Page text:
Attorney, Governor of Nebraska


Keith Neville was born in North Platte on February 25, 1884. He was the son of William Neville and Mary Ann (Keith) Neville. He attended St. Johns Academy in Annapolis, Maryland, and St. Johns College in Annapolis, where he graduated with the BA in 1905. He married Mary Virginia Neill on October 21, 1908 at Charleston, West Virginia. There children are daughters Mary, Frances Elizabeth, Virginia and Irene. In 1906 he became manager of the family ranch and farm. From 1910 to 1931, he was director of the First National Bank, North Platte. Governor of Nebraska from 1916 to 1918, 1922 receiver for Skinner Packing Co, Omaha; 1931- president of the First National Bank, North Platte; 1933-39 director of the Platte Valley Pub Power & Irrigation District. He was a member of the North Platte School Board and city. As a Democrat, he served as Governor of Nebraska from 1917 through 1919. At the time of his nomination for Governor, he was a 32-year-old rancher and banker from North Platte. Under authorization from the legislature, in 1917, Governor Neville organized the State Council of Defense to "assist the Governor and the State Militia in doing all things necessary to bring about the highest effectiveness within in our state in the crisis now existing and to coordinate all efforts with those of the Federal government and with those of other states. On March 20, 1918, Governor Neville called the Nebraska legislature into special session to pass legislation, which he felt, was necessitated by World War I. His program called for a plan to allow soldiers to vote, protection of those in the military from debt collection, during the war, the definition of acts of sedition and sabotage with prescribed penalties, provision for a home guard militia, and submission of a constitutional amendment limiting the vote only to full citizens. Many Democrats thought the sedition law was entirely too severe. The large number of German voters in the state thought the Democrats swindled them, and it resulted in Governor Neville's defeat in the next election.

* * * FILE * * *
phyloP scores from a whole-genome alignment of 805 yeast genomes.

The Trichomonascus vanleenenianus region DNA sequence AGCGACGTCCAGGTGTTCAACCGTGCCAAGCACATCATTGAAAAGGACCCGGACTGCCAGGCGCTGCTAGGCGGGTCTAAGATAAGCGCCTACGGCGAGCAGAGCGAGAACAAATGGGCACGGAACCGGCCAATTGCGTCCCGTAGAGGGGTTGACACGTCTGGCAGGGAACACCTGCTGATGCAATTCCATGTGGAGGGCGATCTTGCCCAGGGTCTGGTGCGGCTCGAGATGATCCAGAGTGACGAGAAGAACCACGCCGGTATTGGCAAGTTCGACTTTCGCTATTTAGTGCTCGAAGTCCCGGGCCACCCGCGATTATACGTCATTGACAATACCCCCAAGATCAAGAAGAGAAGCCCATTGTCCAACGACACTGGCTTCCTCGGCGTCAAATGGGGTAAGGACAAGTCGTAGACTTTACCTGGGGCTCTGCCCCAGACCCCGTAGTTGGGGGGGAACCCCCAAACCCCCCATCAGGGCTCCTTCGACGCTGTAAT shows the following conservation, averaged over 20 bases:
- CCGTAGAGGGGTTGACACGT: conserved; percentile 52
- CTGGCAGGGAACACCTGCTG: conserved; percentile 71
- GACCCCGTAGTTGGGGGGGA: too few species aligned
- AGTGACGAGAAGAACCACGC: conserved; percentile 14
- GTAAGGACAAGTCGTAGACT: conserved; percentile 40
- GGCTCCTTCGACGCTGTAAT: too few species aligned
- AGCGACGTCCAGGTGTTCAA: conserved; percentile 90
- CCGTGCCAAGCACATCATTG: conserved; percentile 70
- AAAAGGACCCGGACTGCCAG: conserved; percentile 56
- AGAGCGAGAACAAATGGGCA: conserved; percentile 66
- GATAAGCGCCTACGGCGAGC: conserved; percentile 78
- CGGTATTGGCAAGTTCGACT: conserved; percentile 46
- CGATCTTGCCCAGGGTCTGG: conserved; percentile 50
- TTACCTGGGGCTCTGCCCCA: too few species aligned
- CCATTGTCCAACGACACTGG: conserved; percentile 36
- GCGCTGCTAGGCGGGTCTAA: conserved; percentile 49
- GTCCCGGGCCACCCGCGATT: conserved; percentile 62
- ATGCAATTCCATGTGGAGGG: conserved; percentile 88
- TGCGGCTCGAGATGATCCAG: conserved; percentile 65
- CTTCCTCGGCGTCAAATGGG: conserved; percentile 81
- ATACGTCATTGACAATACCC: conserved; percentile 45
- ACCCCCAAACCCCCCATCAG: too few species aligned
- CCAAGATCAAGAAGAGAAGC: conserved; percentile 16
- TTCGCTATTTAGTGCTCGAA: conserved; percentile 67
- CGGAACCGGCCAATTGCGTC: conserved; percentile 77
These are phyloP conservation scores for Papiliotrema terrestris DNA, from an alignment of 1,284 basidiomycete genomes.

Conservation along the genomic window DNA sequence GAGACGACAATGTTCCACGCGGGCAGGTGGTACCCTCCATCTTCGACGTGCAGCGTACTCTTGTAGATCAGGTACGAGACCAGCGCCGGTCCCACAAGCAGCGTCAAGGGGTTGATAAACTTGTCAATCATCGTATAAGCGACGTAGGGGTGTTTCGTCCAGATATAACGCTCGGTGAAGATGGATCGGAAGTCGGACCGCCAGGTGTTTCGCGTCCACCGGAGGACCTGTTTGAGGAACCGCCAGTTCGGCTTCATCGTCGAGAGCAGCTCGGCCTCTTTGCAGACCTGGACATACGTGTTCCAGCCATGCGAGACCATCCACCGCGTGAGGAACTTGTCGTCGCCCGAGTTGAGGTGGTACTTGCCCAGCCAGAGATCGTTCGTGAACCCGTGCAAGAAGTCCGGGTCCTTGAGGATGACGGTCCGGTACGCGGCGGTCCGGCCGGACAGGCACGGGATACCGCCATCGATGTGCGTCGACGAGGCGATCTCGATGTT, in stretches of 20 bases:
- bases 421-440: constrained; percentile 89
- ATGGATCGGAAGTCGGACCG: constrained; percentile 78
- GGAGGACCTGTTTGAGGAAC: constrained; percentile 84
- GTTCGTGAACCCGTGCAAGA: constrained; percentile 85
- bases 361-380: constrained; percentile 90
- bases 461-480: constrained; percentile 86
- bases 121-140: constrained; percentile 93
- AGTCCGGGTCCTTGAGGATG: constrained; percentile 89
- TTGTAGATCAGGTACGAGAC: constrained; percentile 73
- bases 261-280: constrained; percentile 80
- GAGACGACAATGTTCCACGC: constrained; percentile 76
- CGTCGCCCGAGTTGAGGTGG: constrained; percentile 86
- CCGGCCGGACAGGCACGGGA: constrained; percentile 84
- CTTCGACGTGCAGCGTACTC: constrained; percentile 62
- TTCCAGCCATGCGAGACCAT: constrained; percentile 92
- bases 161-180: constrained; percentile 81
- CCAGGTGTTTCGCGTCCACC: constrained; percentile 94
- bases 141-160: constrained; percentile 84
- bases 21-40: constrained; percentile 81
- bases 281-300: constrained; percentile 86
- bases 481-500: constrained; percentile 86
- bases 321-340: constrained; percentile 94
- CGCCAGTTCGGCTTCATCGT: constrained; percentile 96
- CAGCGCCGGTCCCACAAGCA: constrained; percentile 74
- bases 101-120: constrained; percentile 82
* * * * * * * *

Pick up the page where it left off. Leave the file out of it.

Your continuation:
His father, William Neville, came to Omaha in May 1874, and practice law there until April 1877, when he moved to North Platte, and became a partner in the firm of Hinman & Neville. He served in the military during the Civil War, then after the war he studied of law under J. Perry Johnson, of Chester, Ill. His father, Harvey Neville, was a practicing lawyer, and William studied at home, taught school, and was admitted to the bar of practice. He was a Delegate to the Cincinnati National Convention in 1872. The same year he was elected to the Illinois Legislature, and, at the close of the session of 1874, came to Omaha. In the fall of 1876, he was elected to the Nebraska legislature. He took his seat in January, 1877, and at the close of session of April, 1877, came to North Platte.

His grandfather was Morrell Keith, cattle rancher, and the person that Keith County was named in honor of.

Sources:
History of Nebraska, Third Edition, James C. Olson and Ronald C. Naugle, University Nebraska Press, Lincoln. ISBN 0-8032-8065-8.
Nebraska Pioneer Reminiscences, Nebraska Society of the Daughters of the American Revolution, 1916, The Torch Press, Cedar Rapids, Iowa.
Who's Who in Nebraska (1940), Published by the Nebraska Press Association, Lincoln, Nebraska, 1940, Printed by State Journal Printing Co., Lincoln, Nebraska.

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